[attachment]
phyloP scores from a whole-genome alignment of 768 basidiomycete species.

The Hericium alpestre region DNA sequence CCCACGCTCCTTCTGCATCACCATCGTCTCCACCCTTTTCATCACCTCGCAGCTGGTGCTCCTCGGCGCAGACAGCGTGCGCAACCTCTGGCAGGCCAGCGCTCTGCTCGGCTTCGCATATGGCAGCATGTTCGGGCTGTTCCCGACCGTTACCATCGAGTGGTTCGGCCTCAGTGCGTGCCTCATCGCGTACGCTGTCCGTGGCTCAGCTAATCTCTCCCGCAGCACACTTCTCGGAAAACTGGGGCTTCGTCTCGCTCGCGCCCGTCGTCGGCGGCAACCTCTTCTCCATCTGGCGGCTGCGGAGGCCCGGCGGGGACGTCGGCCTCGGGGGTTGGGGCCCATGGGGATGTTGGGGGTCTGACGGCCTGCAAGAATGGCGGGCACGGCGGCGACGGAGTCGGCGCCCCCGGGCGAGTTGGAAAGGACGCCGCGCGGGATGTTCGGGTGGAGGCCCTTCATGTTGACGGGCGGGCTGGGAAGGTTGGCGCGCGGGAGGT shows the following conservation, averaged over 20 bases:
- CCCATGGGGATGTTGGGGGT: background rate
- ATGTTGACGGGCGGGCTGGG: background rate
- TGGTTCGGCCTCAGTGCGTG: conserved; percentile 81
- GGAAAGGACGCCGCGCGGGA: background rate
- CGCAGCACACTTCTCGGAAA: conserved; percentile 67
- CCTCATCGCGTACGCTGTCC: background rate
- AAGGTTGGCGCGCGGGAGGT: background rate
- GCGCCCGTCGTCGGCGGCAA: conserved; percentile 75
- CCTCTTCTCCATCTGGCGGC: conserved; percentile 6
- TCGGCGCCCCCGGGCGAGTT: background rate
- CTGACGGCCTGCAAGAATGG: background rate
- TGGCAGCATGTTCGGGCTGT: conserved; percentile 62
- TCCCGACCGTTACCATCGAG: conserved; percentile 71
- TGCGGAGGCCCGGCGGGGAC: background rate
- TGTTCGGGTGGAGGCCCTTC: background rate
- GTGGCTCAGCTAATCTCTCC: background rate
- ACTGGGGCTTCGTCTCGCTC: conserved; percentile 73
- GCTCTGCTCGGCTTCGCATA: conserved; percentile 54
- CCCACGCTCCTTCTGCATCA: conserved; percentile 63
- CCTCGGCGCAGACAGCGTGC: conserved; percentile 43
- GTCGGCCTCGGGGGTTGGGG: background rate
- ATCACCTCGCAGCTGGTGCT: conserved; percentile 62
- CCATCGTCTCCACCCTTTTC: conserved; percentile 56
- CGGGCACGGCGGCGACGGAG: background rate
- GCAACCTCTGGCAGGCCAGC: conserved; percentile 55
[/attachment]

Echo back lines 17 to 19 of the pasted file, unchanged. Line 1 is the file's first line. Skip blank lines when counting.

- TGTTCGGGTGGAGGCCCTTC: background rate
- GTGGCTCAGCTAATCTCTCC: background rate
- ACTGGGGCTTCGTCTCGCTC: conserved; percentile 73